Test Drive: Chevrolet Traverse draws crowds with its appeal
Our introduction to the fully redesigned 2018 Chevrolet Traverse came during the Connecticut International Auto Show in Hartford last month. With crisp, straightforward lines and slightly larger dimensions than its predecessor, the white Traverse had loads of appeal and drew crowds under its black, white and gold bow-tie banner.
Looking deeper, we learned the redesigned Traverse weighs about 400 pounds less than the 2017 model yet provides more passenger room and better fuel economy. Although its 310-horsepower engine has more muscle than the 2017 Traverse, the new version sports better fuel economy — 17 mpg city, 25 highway, compared with 15/22.
The Traverse continues to compete with 5- and 7-passenger stalwarts in the midsize crossover segment, including the Ford Explorer, Toyota Highlander, Honda Pilot, Hyundai Santa Fe, and Dodge Durango. In AWD High Country trim, its sticker price can surpass $50,000, placing it among the premium Japanese and even European CUVs. And it’s easy to imagine shoppers entering the Chevy dealership to buy a full-sized Tahoe and choosing a new Traverse instead.
Indeed, the Traverse edges toward the Tahoe in terms of size and capability, and away from the compact Equinox, our favorite among the Chevrolet CUVs and SUVs we’ve driven.
The new Traverse rides comfortably and handles competently, though we sensed a hint of top-heaviness during moderately sharp cornering. The engine makes itself heard on hard acceleration. Otherwise, the cabin is quiet.
In top-of-the-line High Country trim, the Traverse vaults from near-luxury to full-luxury. Its standard features include 20-inch polished aluminum wheels, power liftgate with hands-free system, trailering equipment, remote start, leather upholstery, heated and ventilated front seats, heated steering wheel, heated outboard second-row seats, power tilt and telescopic steering column, wireless device charging, tri-zone automatic climate control, dual Skyscape sunroof, Chevrolet MyLink audio system with navigation, 8-inch color touchscreen, Apple Carplay and Android Auto capability, WiFi hotspot and satellite radio.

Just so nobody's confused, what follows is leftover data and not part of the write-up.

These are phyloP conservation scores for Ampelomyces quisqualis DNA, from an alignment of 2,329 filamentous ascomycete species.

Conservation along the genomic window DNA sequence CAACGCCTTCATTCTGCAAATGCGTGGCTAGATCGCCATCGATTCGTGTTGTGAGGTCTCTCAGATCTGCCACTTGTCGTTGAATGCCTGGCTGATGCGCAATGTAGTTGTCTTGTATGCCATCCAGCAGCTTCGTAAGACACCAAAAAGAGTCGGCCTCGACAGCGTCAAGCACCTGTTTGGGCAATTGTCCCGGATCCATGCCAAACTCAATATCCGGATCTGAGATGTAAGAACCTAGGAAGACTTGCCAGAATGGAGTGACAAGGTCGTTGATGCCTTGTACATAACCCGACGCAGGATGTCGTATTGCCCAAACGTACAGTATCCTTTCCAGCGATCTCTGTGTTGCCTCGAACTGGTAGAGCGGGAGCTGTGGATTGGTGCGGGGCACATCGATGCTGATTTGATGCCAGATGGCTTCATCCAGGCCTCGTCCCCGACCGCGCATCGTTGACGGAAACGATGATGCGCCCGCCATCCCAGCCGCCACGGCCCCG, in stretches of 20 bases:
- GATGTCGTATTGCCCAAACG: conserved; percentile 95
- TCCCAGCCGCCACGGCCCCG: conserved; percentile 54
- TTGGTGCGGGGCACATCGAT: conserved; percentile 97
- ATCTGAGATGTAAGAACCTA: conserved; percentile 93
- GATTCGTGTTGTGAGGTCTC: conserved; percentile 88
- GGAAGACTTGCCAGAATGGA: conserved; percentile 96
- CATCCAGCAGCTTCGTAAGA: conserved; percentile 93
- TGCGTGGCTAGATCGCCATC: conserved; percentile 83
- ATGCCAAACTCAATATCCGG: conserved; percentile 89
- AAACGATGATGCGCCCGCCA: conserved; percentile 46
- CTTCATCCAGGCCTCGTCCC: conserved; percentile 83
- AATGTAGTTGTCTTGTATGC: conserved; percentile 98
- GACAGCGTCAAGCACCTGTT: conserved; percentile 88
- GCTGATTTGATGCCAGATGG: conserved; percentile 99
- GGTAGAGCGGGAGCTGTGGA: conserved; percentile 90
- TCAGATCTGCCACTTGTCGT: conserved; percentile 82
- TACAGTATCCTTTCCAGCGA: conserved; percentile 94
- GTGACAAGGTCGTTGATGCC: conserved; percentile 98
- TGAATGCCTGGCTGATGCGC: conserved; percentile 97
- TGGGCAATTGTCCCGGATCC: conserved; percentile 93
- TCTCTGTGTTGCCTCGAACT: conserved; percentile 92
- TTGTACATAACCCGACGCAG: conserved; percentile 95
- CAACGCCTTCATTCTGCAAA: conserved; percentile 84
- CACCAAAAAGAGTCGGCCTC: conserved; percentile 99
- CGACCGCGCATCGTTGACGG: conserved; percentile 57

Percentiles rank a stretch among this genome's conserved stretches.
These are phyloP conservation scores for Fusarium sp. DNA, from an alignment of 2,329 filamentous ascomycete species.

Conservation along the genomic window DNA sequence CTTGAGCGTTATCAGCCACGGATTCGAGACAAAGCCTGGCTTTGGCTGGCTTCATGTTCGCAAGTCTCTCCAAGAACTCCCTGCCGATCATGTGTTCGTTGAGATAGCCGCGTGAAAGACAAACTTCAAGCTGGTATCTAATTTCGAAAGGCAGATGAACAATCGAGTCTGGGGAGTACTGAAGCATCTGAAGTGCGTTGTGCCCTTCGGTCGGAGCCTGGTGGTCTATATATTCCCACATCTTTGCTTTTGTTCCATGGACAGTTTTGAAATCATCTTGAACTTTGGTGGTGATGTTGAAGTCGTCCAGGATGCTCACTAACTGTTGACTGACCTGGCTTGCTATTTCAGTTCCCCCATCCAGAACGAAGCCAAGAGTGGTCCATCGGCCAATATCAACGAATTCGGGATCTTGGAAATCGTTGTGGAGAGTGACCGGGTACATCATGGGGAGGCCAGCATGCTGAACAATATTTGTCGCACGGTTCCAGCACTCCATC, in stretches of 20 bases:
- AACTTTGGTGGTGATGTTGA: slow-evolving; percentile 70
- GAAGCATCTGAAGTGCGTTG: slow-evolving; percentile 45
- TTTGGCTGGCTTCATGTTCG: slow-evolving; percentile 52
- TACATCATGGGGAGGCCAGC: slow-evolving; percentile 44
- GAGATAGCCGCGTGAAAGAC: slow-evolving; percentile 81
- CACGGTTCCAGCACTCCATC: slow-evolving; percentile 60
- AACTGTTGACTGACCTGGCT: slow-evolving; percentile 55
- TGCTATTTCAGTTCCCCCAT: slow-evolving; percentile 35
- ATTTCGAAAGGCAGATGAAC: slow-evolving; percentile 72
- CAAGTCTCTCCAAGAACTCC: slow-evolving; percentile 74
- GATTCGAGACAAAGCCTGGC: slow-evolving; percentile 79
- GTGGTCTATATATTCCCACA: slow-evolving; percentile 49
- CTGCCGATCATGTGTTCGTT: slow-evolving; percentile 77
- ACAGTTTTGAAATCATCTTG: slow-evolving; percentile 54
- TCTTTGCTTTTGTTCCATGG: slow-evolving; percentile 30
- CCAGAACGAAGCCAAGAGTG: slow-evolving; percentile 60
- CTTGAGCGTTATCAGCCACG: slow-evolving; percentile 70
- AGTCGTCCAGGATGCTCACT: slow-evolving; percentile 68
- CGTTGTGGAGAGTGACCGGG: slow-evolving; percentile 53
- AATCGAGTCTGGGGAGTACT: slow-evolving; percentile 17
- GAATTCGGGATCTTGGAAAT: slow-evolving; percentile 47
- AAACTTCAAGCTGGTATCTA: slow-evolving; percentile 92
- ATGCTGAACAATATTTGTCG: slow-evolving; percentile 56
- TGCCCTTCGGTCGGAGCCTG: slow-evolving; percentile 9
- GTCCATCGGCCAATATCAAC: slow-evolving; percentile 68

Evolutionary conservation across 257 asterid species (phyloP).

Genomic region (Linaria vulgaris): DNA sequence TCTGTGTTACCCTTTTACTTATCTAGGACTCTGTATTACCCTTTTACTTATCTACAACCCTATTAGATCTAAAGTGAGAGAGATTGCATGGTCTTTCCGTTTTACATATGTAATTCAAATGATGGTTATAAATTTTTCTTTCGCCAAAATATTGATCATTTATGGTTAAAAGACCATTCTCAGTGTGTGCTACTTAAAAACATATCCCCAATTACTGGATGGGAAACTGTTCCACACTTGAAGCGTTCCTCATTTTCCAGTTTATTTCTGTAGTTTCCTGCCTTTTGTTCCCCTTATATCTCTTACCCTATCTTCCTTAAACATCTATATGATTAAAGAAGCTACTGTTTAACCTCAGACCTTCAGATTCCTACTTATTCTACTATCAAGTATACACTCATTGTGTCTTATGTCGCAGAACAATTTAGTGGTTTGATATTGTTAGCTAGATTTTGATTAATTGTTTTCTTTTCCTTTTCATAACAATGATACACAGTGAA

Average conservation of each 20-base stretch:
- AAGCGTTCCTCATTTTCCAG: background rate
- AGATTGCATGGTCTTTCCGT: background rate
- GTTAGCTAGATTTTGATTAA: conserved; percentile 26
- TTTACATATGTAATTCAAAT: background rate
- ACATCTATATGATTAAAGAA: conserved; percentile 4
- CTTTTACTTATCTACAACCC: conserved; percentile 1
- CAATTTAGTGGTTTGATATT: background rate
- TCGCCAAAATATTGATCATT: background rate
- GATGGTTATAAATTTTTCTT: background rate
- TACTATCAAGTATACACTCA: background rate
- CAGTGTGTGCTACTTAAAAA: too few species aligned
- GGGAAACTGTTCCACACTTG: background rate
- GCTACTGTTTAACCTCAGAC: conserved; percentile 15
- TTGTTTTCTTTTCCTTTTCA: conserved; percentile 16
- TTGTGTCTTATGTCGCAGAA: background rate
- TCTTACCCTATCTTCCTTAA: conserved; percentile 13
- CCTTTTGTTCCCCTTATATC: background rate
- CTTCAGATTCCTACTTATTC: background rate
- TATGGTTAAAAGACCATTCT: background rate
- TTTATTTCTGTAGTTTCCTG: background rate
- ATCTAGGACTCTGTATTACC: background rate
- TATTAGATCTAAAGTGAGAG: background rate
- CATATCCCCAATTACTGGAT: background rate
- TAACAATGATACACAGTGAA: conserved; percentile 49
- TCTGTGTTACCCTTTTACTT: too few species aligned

A dial between the front seats enables the driver to switch from front-wheel to all-wheel drive, 4x4, snow mode and off-road mode. The snow-mode setting helped us climb a steep, snow-covered driveway from a dead stop after the car failed to move in front-wheel drive.
Numerous safety features come with the High Country option: rear-camera mirror, rear parking assist, rear cross-traffic alert, lane-change alert with side blind-zone alert, adaptive cruise control and more. Crash-test data are not yet available.
While our loaded test car carried a sticker price of $54,030, there are plenty of less expensive models to choose from — starting with the front-wheel-drive Traverse L, which lists for $30,925. It comes with many of the same telematic features, including Chevy’s MyLink system, that were standard on our test vehicle. With front-wheel drive, the Traverse is rated at 21 mpg city, 27 highway. Also available is the sporty RS, equipped with a 4-cylinder, turbocharged 255-horsepower engine and front-wheel drive.
October 2018 Traverse sales totaled 11,098, breaking the record for the month and beating October 2017 sales by about 1%.
Chevrolet Traverse AWD High Country
Engine: 3.6-liter V-6, 305 horsepower, 260 lb.-ft. torque
Transmission: 9-speed shiftable automatic
Suspension: MacPherson strut front, multi-link rear
Curb weight: 4,362 lb.
Wheels: 20-in. alloy
Tires: P255/55R20 all-season
Seating capacity: 7
Luggage capacity: 23 cu. ft.
Maximum cargo capacity: 98.5 cu. ft.
Towing capacity: 5,000 lb.
Fuel capacity: 21.7 gal.
Fuel economy: 17 mpg city, 25 highway
Fuel type: regular unleaded gasoline
Steven Macoy (email@example.com) is a longtime car enthusiast and full-time editor who lives in Bethel, Conn.